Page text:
[Follow SuperheroesInColor faceb / instag / twitter / tumblr / pinterest]

superheroesincolor: Encyclopedia of Black Comics (2017) The Encyclopedia of Black Comics, focuses on people of African descent who have p...

In The: Attempt at being the oldest man in the world.
In The: Attempt at being the oldest man in the world.

Attempt at being the oldest man in the world.

In The: Attempt at being the oldest man in the world.
In The: Attempt at being the oldest man in the world.

Attempt at being the oldest man in the world.

In The: This is who I aspire to be in the future
In The: This is who I aspire to be in the future

This is who I aspire to be in the future

In The: That’s how we do it in the mother land by BalloonRock2411 MORE MEMES
In The: That’s how we do it in the mother land by BalloonRock2411
MORE MEMES

That’s how we do it in the mother land by BalloonRock2411 MORE MEMES

In The: That’s how we do it in the mother land
In The: That’s how we do it in the mother land

That’s how we do it in the mother land

In The: Coronavirus dump, in case you forgot we are still in the middle of a pandemic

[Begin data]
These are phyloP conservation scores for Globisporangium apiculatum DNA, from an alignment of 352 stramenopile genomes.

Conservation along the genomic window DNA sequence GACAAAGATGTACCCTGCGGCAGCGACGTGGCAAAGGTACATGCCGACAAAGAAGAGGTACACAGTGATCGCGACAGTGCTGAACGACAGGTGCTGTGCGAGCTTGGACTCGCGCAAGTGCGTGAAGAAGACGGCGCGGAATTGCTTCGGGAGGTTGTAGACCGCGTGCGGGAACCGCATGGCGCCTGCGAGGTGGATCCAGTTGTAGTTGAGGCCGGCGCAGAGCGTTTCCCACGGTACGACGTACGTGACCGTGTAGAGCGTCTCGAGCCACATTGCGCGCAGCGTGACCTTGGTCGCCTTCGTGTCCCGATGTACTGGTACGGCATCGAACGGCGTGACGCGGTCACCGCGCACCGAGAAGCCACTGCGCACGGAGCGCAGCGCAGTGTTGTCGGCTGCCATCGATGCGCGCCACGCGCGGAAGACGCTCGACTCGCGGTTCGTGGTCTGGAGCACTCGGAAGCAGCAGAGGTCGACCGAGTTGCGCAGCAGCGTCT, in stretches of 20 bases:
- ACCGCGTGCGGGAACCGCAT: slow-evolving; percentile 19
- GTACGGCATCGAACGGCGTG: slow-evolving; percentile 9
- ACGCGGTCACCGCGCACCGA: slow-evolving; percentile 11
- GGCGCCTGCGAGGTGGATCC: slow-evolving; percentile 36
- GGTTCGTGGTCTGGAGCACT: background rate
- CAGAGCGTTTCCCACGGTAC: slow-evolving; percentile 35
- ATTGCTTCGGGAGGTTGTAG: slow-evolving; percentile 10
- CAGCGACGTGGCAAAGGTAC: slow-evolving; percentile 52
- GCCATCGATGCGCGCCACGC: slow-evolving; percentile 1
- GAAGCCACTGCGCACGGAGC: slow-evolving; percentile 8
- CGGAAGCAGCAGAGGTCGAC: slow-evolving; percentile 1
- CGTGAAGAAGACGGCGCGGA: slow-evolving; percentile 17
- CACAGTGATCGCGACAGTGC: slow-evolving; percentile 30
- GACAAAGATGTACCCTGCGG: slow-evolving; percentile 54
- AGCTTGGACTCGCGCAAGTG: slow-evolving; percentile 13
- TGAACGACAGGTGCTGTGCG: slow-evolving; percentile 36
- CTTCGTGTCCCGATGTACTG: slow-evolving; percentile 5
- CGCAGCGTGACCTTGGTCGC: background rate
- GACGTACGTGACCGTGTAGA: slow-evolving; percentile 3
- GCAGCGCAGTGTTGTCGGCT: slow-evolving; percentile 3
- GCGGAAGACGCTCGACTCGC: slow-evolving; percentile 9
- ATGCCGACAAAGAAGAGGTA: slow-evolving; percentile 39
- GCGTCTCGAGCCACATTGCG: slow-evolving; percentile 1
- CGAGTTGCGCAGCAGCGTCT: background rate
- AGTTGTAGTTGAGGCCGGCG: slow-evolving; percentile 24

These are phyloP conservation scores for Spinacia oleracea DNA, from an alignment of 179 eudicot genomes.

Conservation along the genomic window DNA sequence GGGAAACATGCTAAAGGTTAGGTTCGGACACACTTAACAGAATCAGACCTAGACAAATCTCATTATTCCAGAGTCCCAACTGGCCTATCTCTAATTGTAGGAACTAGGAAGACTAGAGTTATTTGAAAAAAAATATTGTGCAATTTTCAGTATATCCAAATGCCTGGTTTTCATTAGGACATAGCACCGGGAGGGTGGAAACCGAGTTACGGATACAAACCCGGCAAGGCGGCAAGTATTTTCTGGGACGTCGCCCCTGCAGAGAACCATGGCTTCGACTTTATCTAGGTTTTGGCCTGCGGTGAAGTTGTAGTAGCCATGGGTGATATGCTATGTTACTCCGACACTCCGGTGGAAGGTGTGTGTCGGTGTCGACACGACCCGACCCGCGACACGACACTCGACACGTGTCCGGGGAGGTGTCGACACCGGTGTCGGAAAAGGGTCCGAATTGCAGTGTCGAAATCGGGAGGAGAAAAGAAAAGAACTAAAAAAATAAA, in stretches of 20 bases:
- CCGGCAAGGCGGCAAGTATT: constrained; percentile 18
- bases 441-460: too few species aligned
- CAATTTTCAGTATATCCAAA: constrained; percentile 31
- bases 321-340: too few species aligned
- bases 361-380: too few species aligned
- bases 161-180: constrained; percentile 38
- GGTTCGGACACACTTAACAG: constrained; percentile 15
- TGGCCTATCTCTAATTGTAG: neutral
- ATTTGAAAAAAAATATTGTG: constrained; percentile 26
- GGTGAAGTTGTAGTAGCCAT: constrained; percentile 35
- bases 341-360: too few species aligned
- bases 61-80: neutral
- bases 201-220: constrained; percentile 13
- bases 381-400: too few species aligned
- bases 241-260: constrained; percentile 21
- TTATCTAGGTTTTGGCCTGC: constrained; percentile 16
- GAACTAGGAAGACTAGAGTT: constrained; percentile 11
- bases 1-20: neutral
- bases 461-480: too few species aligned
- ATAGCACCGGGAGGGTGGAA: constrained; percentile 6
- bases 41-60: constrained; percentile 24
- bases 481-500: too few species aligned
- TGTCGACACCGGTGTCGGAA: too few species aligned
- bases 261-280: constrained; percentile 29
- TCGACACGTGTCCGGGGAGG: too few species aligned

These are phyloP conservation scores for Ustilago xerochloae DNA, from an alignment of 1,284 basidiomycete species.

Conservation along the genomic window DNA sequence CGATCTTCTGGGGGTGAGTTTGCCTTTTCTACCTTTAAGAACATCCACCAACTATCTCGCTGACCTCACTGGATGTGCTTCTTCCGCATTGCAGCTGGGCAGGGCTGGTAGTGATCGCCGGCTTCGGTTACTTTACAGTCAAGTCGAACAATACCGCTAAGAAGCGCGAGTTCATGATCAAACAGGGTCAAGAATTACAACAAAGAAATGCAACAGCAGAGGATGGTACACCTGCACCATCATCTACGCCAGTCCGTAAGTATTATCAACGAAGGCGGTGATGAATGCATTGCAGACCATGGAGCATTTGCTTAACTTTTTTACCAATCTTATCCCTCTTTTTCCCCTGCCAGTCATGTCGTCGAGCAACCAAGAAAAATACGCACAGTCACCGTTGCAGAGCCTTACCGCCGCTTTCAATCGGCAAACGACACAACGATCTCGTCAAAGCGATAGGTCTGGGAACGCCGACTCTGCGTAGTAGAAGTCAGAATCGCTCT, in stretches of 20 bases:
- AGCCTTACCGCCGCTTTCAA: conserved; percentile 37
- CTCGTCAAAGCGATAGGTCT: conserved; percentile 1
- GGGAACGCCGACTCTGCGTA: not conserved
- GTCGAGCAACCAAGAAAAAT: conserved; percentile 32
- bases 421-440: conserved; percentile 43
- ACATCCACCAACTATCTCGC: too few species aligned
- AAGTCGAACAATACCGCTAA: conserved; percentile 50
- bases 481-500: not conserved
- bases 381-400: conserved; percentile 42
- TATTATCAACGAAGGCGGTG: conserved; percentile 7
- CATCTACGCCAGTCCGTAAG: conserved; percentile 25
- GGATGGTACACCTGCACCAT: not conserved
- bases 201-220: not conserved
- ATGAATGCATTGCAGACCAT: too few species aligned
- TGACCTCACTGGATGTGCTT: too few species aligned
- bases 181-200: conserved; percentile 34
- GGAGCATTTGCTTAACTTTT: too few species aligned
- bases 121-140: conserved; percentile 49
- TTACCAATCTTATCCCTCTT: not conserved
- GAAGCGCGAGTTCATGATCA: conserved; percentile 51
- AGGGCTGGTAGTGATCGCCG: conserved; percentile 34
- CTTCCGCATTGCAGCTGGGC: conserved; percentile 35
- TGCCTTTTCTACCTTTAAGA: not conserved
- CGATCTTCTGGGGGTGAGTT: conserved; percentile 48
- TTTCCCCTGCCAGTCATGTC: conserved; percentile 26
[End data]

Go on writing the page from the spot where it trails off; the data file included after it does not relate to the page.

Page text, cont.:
In The: Coronavirus dump, in case you forgot we are still in the middle of a pandemic

Coronavirus dump, in case you forgot we are still in the middle of a pandemic

In The: In Bristol, England BLM protestors pulled down the statue of slave trader Edward Colston and threw it in the harbour. Needless to say its google maps has been updated.
In The: In Bristol, England BLM protestors pulled down the statue of slave trader Edward Colston and threw it in the harbour. Needless to say its google maps has been updated.

In Bristol, England BLM protestors pulled down the statue of slave trader Edward Colston and threw it in the harbour. Needless to say its...

In The: Little does she know I keep $3 worth of nickels in the pillowcase
In The: Little does she know I keep $3 worth of nickels in the pillowcase

Little does she know I keep $3 worth of nickels in the pillowcase